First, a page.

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SUBDUED PIANISM IN RARE FORTEPIANO RECITAL IN THE RAVEN
by Terry McNeill
Sunday, February 12, 2023
SYMPHONY REVIEW
Philharmonia Healdsburg / Sunday, February 22, 2015
Les Pfutzenreuter, conductor. Joel Cohen, cello. Abigail Rowland, soprano; Alexander Taite, tenor.

P. Santos and J. Koningsmark (left) watch as Les Pfutzenreuter greets Joel Cohen

HEALDSBURG PHILHARMONIA PLAYS THE RAVEN

by Terry McNeill
Sunday, February 22, 2015

Les Pfutzenreuter is a conductor that gets around, moving from his Ukiah base at Mendocino College and the Ukiah Symphony to festival and concert appearances with many orchestras. February 22 found him with the Healdsburg Philharmonia in that City’s Raven Theater with works of Copland and Tchaikovsky.

Cellist Joel Cohen was the featured soloist in Tchaikovskyís Rococo Variations, Op. 33, a work he played recently with the same conductor and the Ukiah Symphony. Here the Orchestra was reduced in size, not a bad thing considering the intimate nature of the Russianís composerís work from 1877, but I found myself missing the heft of more strings in the original score. Mr. Cohen gave a compelling if not especially virtuosic reading of the 20-minute work, and was the only person on stage eschewing standard black concert attire.

The soloist was especially persuasive in the instrumentís lower register, but the low fingerboard positions bought intonation problems as they sporadically did with the violins. Mr. Cohen chose a relatively subdued approach to projection and vibrato, certainly a valid stance in a work that is classical and elegant rather than heaven storming. His control of pianissimo was sure and the two beguiling descending slides were decorous. Though several of the variations needed more velocity Mr. Cohen was never in a hurry, phrasing with care and blending well with Mr. Pfutzenreuterís direction.

Surprisingly he played an encore, a set of spiffy variations by Novato composer Mark Summer on the melody ďLo How A Rose E'er Blooming,Ē with sections that sounded like a Bach Gigue and then some sans-bow strumming and hand slapping on the cello body. The audience of 175 loved it and extended the applause for the soloist and musicians.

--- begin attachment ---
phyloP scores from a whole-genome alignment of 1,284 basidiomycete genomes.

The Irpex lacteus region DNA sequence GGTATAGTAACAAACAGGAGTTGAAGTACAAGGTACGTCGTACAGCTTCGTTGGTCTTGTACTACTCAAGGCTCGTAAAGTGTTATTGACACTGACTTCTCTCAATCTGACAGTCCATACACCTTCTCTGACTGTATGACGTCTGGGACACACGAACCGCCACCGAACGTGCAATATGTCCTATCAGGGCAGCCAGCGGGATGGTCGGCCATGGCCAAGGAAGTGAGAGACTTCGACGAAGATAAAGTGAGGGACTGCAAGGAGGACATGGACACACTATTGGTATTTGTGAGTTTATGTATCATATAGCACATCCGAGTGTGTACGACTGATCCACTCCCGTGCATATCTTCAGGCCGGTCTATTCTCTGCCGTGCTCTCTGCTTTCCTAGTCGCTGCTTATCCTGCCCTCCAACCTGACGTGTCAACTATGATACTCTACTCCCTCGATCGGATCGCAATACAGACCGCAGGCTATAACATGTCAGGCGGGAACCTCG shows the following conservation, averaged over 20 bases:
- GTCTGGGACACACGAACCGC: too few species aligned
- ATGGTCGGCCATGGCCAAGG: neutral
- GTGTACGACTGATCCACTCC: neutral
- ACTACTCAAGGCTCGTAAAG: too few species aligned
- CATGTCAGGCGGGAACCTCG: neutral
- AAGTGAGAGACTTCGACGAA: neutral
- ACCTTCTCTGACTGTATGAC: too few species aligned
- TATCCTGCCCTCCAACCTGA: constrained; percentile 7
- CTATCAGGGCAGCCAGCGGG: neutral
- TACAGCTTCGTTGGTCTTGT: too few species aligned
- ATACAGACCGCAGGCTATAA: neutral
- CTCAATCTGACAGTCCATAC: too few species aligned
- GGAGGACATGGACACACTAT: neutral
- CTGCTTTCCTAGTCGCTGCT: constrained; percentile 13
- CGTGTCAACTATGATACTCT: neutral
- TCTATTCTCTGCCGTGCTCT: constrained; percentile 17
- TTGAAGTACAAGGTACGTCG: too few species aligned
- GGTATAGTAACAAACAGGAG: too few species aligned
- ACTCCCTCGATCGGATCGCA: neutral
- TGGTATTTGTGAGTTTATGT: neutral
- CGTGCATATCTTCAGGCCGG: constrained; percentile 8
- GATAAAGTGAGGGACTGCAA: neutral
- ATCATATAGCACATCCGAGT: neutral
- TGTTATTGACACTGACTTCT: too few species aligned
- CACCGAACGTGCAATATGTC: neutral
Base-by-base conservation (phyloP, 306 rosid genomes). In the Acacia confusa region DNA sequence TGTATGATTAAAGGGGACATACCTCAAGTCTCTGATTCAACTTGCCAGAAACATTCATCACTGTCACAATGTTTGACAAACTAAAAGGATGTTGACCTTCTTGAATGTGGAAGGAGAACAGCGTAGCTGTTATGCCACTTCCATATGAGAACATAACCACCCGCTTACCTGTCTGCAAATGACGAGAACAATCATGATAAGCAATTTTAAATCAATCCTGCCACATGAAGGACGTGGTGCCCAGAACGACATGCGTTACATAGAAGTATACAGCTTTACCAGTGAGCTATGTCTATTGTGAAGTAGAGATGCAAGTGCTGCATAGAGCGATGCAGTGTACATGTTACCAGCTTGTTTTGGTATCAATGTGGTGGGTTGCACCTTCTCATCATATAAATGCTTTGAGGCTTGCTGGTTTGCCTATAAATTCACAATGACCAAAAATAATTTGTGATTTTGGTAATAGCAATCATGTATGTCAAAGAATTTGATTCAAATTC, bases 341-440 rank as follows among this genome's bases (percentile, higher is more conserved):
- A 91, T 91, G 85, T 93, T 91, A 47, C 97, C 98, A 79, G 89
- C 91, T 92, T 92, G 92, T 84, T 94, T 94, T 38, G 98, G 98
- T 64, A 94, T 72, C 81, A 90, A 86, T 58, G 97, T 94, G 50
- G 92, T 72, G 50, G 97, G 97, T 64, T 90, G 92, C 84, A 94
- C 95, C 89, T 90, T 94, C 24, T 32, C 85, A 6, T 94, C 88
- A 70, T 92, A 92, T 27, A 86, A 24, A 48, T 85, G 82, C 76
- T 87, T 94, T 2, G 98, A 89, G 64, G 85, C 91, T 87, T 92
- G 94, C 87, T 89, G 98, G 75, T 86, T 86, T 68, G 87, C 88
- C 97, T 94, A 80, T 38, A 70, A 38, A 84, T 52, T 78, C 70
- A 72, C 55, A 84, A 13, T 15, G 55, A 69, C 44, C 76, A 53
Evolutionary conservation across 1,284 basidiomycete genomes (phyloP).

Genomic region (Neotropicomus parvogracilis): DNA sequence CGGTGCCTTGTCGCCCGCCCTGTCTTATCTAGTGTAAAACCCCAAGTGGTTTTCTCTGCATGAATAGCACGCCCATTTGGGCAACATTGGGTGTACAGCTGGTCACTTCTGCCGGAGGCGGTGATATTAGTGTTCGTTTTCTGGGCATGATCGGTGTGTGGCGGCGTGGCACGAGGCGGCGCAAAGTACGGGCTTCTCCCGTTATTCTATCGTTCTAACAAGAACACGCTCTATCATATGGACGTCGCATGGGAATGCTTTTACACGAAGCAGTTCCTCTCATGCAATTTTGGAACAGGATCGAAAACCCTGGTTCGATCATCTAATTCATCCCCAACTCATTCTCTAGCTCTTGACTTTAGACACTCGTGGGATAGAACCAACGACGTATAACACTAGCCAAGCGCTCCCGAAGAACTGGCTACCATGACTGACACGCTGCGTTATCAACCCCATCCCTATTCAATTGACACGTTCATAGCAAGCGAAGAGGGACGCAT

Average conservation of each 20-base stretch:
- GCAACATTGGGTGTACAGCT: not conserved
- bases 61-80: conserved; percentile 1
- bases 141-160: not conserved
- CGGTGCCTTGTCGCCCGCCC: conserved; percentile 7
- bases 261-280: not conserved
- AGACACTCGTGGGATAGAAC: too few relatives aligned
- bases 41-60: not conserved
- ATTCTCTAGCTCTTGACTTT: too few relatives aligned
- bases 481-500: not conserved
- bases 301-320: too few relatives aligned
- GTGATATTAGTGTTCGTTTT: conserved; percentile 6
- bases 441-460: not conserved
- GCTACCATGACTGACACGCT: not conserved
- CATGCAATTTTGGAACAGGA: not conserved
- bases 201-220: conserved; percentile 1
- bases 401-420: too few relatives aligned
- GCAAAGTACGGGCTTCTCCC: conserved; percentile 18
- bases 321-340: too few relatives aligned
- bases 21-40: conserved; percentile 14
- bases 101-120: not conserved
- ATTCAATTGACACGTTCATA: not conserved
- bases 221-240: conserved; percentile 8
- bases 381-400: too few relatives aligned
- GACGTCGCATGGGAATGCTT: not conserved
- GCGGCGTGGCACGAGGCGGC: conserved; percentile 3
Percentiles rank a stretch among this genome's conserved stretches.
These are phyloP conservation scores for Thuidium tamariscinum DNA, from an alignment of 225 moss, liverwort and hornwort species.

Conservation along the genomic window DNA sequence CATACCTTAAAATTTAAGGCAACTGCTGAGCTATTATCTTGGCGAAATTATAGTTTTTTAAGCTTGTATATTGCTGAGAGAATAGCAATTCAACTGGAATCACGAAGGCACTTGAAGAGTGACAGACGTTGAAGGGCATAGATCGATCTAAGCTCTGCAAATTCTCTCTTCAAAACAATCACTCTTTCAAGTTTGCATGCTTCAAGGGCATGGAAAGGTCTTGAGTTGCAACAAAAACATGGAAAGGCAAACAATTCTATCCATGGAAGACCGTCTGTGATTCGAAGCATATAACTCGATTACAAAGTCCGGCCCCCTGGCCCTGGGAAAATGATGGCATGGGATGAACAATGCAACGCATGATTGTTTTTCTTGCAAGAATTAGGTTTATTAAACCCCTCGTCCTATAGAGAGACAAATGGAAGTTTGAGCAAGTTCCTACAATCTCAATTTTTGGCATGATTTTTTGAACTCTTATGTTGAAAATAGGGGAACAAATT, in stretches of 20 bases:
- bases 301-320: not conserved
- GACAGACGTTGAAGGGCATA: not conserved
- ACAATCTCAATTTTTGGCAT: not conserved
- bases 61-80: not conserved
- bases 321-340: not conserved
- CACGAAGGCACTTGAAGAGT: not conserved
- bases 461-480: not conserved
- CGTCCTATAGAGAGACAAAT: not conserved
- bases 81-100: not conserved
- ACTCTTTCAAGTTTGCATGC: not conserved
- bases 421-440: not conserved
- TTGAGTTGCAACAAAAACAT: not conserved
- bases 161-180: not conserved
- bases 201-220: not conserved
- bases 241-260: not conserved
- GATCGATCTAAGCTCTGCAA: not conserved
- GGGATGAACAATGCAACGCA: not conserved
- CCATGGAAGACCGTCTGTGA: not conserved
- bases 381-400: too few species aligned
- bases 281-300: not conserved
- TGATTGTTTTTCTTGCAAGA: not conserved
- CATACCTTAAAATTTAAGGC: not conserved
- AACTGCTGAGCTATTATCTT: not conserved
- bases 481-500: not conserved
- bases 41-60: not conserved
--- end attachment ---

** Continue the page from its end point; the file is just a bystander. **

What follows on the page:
In the first half Coplandís Appalachian Spring Suite and an arrangement for small orchestra of the Tender Land Suite were heard. Both were for 13 Instruments and the latter featured soprano Abigail Rowland and tenor Alexander Taite. There was polished playing from concertmaster Phillip Santos, flutist Michalle Caimotto, bassoonists Beverly McChesney and Ann Hubbard, and (performing a kind of continuo and pedal point) pianist Elizabeth MacDougall. Unlike in many orchestral compositions the piano in Copland (and Shostakovich) can actually be heard through the orchestra fabric.

The familiar themes from the famous Martha Graham 1944 ballet were deftly shaped by Mr. Pfutzenreuter and the commonly played version for full orchestra that is more dense and expansive wasnít missed.

In the 31-minute Tender Land work the two singers were amplified, a strange choice for the conductor as it upset the balance between voice and instruments. Itís rare that two non-Wagnerian singers can cover even a small orchestra, but amplification can do it! The symphonic textures here were parallel to the Appalachian Spring Suite. Ms. Rowlandís voice seemed more suited to Coplandís style than Mr. Taite, as in the duet after the playful party section the tenor tended to have a raw top at phrase endings. Coplandís vocal line often borders on Sprechstimme (speech singing) and excludes much warm lyricism.

Throughout the afternoon the ensemble and graceful playing from the winds gave color and impetus to the three works, a validation of the conductorís programing and authority.

Impresario Robert Hayden contributed to this review.